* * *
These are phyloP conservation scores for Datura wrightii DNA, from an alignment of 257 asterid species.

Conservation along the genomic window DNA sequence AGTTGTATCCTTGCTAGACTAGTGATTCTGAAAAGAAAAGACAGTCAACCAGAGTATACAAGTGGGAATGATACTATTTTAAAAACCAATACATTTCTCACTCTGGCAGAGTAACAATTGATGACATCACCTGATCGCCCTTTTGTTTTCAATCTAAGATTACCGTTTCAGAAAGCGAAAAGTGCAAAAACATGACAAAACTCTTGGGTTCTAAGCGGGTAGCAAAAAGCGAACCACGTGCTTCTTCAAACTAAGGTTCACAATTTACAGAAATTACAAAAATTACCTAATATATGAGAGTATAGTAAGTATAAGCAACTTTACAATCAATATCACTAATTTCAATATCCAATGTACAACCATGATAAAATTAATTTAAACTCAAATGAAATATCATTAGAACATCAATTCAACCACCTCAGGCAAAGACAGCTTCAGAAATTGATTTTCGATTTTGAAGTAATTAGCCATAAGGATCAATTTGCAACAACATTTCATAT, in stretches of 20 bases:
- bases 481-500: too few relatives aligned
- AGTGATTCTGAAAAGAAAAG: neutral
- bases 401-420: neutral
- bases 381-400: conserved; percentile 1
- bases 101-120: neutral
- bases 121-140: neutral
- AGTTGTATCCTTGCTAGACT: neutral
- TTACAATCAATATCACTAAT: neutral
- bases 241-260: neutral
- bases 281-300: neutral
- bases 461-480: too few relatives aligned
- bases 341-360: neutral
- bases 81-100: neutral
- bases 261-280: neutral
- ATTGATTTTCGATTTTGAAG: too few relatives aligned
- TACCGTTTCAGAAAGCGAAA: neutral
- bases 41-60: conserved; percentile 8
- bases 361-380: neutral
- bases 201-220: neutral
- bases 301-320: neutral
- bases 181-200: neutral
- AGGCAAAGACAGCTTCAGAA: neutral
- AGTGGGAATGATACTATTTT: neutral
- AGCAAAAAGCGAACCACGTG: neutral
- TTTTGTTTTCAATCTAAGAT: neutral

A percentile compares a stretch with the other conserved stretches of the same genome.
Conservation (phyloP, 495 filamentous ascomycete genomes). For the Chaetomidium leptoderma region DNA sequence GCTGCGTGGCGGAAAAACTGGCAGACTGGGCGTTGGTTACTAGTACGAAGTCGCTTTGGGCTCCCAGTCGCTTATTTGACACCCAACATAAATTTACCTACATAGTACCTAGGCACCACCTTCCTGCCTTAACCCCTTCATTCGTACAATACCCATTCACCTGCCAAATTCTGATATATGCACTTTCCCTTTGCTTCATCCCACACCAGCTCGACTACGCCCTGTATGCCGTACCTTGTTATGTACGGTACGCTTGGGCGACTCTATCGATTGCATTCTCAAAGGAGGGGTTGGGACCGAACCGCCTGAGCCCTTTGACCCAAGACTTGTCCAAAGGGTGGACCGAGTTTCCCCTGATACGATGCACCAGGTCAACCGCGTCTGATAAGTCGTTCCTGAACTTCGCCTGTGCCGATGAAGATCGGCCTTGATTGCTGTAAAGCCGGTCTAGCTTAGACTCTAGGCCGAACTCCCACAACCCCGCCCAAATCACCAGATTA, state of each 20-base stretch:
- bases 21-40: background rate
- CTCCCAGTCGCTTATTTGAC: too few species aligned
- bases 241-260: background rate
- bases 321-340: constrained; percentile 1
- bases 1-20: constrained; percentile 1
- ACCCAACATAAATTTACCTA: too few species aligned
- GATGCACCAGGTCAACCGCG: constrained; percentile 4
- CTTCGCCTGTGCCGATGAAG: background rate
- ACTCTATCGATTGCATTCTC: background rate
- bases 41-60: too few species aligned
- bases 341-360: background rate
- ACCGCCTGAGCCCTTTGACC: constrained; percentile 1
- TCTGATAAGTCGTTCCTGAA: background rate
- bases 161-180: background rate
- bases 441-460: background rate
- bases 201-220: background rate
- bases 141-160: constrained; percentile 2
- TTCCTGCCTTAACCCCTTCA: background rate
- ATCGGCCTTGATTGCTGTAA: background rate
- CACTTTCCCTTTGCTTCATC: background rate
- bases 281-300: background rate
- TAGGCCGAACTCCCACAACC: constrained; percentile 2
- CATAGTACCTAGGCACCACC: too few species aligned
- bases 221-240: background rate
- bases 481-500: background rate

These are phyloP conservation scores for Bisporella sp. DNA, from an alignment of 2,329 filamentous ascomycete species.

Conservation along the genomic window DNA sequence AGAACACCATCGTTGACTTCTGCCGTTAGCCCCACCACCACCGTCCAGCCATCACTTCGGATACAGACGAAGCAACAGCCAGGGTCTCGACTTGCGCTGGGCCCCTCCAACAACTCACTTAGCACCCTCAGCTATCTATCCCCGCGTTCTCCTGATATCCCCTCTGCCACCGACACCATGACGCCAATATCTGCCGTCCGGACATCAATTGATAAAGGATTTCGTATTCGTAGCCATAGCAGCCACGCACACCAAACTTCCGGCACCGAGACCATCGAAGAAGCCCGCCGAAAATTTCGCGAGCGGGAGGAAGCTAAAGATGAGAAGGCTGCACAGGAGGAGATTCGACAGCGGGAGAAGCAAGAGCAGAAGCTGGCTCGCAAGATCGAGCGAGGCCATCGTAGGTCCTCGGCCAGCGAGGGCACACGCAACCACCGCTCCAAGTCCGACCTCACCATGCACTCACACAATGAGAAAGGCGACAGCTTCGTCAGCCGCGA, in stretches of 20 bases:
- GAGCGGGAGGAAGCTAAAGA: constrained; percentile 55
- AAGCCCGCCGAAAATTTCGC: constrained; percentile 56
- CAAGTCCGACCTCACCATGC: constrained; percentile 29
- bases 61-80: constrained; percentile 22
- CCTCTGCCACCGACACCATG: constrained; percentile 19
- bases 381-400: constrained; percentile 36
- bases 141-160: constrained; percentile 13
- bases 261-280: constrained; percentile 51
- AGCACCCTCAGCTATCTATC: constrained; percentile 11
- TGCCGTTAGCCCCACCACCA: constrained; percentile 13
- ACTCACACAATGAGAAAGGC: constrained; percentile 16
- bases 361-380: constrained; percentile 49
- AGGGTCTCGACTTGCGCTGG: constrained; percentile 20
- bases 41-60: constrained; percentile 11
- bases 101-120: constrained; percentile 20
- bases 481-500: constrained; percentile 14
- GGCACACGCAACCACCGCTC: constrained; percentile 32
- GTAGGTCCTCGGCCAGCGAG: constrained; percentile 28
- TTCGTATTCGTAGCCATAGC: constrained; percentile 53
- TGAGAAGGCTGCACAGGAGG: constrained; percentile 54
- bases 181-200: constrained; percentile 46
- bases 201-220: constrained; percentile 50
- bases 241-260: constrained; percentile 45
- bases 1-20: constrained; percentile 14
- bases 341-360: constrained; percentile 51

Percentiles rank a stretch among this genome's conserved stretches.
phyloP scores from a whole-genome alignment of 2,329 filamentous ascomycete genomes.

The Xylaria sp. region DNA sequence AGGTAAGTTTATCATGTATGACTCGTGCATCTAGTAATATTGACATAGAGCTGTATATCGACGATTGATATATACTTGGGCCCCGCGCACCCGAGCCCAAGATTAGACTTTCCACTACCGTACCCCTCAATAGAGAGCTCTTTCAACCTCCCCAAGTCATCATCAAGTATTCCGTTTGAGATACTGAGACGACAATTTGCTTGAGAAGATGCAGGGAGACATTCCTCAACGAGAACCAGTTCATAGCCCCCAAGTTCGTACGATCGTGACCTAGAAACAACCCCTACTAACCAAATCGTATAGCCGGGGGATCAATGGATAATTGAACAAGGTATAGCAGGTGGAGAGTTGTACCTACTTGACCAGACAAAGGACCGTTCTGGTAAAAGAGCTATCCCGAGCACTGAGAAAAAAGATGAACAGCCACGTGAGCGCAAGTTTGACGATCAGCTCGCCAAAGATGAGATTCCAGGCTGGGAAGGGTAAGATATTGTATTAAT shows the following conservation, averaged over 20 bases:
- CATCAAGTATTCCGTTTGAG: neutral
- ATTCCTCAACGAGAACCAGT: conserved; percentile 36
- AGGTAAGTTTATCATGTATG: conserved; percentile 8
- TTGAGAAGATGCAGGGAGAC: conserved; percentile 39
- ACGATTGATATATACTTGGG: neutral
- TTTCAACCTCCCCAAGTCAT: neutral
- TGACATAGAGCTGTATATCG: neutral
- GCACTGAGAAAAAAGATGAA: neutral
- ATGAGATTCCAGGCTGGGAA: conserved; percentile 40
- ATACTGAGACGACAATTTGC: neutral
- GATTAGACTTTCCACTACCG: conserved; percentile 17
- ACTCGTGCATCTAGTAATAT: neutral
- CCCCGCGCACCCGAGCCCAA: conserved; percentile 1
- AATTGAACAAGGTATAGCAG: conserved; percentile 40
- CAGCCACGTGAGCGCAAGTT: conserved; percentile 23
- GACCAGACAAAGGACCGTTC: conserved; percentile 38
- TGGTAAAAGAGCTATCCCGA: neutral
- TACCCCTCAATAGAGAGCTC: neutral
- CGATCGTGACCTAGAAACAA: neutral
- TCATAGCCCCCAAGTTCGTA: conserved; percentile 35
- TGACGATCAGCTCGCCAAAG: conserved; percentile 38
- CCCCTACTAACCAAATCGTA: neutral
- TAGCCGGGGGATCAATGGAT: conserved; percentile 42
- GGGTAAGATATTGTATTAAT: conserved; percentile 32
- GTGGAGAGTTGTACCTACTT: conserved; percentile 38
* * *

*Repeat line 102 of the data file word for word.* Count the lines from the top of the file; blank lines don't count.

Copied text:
- TACCCCTCAATAGAGAGCTC: neutral